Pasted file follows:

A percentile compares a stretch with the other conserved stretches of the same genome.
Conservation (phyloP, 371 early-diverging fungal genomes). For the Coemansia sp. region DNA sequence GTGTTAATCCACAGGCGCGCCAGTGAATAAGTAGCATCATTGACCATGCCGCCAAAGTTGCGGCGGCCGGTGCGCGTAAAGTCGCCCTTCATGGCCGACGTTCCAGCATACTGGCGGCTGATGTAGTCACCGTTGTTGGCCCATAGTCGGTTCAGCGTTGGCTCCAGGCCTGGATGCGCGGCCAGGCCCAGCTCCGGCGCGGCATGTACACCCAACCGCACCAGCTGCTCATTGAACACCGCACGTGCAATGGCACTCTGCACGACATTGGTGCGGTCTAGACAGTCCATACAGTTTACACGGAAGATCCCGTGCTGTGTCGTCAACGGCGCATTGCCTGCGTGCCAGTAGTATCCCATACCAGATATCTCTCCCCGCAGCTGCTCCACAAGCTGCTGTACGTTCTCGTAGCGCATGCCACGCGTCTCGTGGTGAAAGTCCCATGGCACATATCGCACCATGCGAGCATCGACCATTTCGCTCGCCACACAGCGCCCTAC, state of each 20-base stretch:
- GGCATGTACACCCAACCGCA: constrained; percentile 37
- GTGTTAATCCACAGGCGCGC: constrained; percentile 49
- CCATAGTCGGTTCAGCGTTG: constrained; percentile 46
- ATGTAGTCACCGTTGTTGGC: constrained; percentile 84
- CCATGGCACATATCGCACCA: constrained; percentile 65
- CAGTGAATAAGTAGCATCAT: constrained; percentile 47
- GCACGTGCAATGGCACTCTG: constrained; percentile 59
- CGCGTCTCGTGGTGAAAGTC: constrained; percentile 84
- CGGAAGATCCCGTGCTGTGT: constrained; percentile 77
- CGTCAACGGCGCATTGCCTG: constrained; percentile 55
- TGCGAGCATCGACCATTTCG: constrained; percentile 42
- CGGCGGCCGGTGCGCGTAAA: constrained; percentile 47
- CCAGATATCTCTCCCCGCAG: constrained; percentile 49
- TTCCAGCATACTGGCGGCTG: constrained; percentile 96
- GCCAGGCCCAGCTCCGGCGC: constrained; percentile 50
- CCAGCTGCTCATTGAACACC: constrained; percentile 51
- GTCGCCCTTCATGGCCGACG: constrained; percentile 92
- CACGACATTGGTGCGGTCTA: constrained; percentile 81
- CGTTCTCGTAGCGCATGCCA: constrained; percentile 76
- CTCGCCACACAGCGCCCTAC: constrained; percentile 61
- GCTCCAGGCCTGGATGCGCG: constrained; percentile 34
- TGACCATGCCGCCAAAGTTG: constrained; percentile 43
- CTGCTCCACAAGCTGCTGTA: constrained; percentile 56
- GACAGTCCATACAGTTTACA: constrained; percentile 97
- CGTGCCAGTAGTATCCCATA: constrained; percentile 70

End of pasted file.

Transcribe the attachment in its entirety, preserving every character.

A percentile compares a stretch with the other conserved stretches of the same genome.
Conservation (phyloP, 371 early-diverging fungal genomes). For the Coemansia sp. region DNA sequence GTGTTAATCCACAGGCGCGCCAGTGAATAAGTAGCATCATTGACCATGCCGCCAAAGTTGCGGCGGCCGGTGCGCGTAAAGTCGCCCTTCATGGCCGACGTTCCAGCATACTGGCGGCTGATGTAGTCACCGTTGTTGGCCCATAGTCGGTTCAGCGTTGGCTCCAGGCCTGGATGCGCGGCCAGGCCCAGCTCCGGCGCGGCATGTACACCCAACCGCACCAGCTGCTCATTGAACACCGCACGTGCAATGGCACTCTGCACGACATTGGTGCGGTCTAGACAGTCCATACAGTTTACACGGAAGATCCCGTGCTGTGTCGTCAACGGCGCATTGCCTGCGTGCCAGTAGTATCCCATACCAGATATCTCTCCCCGCAGCTGCTCCACAAGCTGCTGTACGTTCTCGTAGCGCATGCCACGCGTCTCGTGGTGAAAGTCCCATGGCACATATCGCACCATGCGAGCATCGACCATTTCGCTCGCCACACAGCGCCCTAC, state of each 20-base stretch:
- GGCATGTACACCCAACCGCA: constrained; percentile 37
- GTGTTAATCCACAGGCGCGC: constrained; percentile 49
- CCATAGTCGGTTCAGCGTTG: constrained; percentile 46
- ATGTAGTCACCGTTGTTGGC: constrained; percentile 84
- CCATGGCACATATCGCACCA: constrained; percentile 65
- CAGTGAATAAGTAGCATCAT: constrained; percentile 47
- GCACGTGCAATGGCACTCTG: constrained; percentile 59
- CGCGTCTCGTGGTGAAAGTC: constrained; percentile 84
- CGGAAGATCCCGTGCTGTGT: constrained; percentile 77
- CGTCAACGGCGCATTGCCTG: constrained; percentile 55
- TGCGAGCATCGACCATTTCG: constrained; percentile 42
- CGGCGGCCGGTGCGCGTAAA: constrained; percentile 47
- CCAGATATCTCTCCCCGCAG: constrained; percentile 49
- TTCCAGCATACTGGCGGCTG: constrained; percentile 96
- GCCAGGCCCAGCTCCGGCGC: constrained; percentile 50
- CCAGCTGCTCATTGAACACC: constrained; percentile 51
- GTCGCCCTTCATGGCCGACG: constrained; percentile 92
- CACGACATTGGTGCGGTCTA: constrained; percentile 81
- CGTTCTCGTAGCGCATGCCA: constrained; percentile 76
- CTCGCCACACAGCGCCCTAC: constrained; percentile 61
- GCTCCAGGCCTGGATGCGCG: constrained; percentile 34
- TGACCATGCCGCCAAAGTTG: constrained; percentile 43
- CTGCTCCACAAGCTGCTGTA: constrained; percentile 56
- GACAGTCCATACAGTTTACA: constrained; percentile 97
- CGTGCCAGTAGTATCCCATA: constrained; percentile 70